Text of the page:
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According to a preliminary plan released on May 26, EPA intends to review 31 rules under a broad range of environmental laws to determine if the regulations are duplicative, outdated, or overly burdensome. The regulatory review plan released by the White House Office of Management and Budget identified rules that will be reviewed in the short term, including an effort to clarify certain Clean Water Act permitting requirements, and longer-term actions such as a review of permitting under Title V of the Clean Air Act. EPA and 29 other federal departments and agencies will take immediate steps to revise outdated or overly burdensome rules, saving hundreds of millions of dollars annually. The regulatory reform effort is a result of President Obama's Executive Order No. 13563, issued January 18, 2011 which is an attempt at a fresh approach to regulation, and calls for all federal agencies to identify existing rules that are unnecessary or overly burdensome, and revise them as necessary.

 

EPA's preliminary plan listed 31 priority regulations for review; sixteen of these are “early actions,” which should be completed in 2011. Among these early actions is sanitary sewer overflow and peak flow wet weather discharges and clarifying permitting requirements. Long-Term Actions Identified:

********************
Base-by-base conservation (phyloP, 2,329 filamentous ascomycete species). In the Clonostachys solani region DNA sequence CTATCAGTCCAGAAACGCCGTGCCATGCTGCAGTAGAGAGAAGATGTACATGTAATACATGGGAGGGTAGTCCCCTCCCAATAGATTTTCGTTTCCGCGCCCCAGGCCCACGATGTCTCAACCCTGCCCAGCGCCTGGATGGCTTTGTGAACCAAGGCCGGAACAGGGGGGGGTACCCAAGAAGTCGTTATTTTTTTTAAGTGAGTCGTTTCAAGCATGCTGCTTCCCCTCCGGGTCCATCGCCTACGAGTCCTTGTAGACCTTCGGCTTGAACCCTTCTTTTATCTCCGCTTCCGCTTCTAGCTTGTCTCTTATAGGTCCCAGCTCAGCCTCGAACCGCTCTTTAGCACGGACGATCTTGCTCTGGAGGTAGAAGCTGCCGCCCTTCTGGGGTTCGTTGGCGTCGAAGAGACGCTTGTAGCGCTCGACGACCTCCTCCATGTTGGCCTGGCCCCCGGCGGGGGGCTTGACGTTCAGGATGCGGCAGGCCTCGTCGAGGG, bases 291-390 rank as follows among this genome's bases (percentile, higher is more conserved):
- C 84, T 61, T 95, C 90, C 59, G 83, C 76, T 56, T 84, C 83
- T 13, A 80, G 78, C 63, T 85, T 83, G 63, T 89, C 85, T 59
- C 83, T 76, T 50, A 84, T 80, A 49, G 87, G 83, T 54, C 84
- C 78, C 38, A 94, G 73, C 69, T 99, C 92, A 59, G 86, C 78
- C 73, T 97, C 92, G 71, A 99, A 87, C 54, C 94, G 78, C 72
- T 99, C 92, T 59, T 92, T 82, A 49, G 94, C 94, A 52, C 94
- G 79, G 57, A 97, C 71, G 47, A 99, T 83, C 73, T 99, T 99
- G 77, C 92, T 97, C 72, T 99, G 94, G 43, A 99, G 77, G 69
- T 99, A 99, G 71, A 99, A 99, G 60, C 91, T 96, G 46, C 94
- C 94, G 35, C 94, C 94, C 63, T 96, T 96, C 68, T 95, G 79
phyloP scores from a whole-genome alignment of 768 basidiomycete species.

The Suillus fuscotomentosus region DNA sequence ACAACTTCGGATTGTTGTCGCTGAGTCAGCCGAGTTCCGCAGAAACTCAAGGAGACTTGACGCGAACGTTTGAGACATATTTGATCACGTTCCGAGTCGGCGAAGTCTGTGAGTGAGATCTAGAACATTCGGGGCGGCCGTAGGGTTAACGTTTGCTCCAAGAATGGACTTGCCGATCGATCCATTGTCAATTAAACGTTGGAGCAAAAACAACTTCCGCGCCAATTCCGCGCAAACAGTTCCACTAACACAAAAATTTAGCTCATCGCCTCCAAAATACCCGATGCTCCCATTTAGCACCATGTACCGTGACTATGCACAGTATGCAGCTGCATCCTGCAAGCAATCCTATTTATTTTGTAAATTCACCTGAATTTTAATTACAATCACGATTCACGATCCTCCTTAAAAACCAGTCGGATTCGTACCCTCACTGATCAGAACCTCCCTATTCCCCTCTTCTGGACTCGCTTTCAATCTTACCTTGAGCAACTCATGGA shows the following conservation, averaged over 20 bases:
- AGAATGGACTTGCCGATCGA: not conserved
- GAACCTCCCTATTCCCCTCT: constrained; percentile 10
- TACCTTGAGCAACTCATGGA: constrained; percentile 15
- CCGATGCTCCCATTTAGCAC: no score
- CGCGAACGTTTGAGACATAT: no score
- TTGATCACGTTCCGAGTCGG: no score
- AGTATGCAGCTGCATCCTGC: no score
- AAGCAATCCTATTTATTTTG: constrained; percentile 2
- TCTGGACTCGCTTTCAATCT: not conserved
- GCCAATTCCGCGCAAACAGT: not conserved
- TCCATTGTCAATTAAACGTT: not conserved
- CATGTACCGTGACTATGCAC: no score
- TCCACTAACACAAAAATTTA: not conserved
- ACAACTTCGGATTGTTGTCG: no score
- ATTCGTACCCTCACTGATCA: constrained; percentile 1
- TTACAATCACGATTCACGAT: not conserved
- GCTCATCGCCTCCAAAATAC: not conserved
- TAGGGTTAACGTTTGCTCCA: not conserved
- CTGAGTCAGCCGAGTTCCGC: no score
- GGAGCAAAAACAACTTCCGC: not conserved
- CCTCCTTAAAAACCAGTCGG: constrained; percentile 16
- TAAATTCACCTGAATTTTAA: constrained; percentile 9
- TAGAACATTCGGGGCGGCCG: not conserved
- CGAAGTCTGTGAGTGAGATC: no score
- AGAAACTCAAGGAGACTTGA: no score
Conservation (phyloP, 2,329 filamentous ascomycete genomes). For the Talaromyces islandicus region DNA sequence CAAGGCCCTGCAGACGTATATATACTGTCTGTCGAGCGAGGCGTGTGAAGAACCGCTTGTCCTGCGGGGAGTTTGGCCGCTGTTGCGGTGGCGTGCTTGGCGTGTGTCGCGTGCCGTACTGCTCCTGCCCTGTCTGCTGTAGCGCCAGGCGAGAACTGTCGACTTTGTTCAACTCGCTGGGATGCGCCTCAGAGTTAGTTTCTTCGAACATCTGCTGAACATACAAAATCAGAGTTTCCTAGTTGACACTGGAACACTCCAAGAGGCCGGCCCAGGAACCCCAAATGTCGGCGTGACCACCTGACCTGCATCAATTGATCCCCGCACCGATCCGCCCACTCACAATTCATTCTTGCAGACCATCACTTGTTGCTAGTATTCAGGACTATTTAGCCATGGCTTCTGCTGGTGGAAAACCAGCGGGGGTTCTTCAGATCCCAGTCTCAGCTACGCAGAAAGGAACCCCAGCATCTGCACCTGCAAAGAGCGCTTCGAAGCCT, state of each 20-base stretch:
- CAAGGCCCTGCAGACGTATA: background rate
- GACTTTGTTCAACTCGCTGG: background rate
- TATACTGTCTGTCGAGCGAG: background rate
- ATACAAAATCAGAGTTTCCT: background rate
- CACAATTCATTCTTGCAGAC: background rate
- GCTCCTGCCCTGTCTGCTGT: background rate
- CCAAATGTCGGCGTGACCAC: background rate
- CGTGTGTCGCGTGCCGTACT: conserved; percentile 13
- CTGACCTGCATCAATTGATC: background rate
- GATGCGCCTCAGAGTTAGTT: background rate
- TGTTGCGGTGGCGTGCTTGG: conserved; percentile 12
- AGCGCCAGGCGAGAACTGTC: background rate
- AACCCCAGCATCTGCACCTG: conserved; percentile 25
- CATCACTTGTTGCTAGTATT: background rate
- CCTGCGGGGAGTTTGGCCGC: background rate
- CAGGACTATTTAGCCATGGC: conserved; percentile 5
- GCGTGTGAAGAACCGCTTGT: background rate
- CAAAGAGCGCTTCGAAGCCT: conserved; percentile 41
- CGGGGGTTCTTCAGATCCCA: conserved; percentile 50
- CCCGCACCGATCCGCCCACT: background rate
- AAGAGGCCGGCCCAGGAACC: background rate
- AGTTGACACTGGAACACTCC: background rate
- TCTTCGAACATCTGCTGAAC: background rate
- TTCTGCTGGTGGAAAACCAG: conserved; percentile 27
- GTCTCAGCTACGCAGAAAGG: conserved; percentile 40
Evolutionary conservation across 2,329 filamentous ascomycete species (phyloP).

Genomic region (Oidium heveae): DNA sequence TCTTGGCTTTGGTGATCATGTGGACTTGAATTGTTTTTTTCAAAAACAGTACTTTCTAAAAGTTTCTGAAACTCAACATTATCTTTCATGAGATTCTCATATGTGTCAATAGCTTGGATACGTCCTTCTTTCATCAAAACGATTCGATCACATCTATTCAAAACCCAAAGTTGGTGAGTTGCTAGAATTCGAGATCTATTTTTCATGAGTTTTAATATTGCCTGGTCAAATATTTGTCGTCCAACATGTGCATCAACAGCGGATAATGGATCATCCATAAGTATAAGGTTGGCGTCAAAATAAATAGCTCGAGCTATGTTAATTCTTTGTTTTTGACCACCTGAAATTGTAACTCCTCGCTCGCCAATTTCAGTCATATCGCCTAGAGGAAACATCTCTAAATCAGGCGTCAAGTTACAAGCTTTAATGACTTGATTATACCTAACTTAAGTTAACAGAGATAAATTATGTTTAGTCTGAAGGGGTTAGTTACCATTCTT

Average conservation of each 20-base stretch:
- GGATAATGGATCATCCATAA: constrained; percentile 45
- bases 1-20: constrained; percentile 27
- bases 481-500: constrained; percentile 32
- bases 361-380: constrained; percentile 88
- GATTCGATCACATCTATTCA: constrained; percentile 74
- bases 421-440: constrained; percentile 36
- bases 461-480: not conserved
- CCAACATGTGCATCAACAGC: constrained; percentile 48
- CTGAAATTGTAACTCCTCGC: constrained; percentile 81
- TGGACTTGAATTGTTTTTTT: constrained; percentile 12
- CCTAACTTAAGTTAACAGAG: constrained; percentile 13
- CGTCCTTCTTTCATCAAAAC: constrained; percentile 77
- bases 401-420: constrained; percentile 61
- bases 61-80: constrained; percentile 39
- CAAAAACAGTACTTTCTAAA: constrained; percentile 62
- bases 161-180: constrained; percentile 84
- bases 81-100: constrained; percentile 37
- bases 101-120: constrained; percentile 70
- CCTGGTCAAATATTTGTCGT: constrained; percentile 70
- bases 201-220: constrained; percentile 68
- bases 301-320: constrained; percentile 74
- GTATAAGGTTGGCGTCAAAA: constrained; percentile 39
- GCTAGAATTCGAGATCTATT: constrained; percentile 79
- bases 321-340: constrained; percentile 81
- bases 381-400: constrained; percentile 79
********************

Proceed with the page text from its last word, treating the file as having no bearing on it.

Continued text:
• consumer confidence reports for primary drinking water regulations: providing for the open exchange of information;
  • reporting requirements under Section 303(d) of the Clean Water Act: reducing burden;
  • water quality trading: improving approaches;
  • water quality standard regulations: simplifying and clarifying requirements;
  • state implementation plan process: reducing burden;
  • Clean Air Act Title V permit programs: simplifying and clarifying requirements;
  • national primary drinking water regulations for lead and copper: simplifying and clarifying requirements;
  • adjusting threshold planning quantities for solids in solution: reducing burden and relying on scientific objectivity; and
  • contaminants under the Safe Drinking Water Act: coordinating regulatory requirements.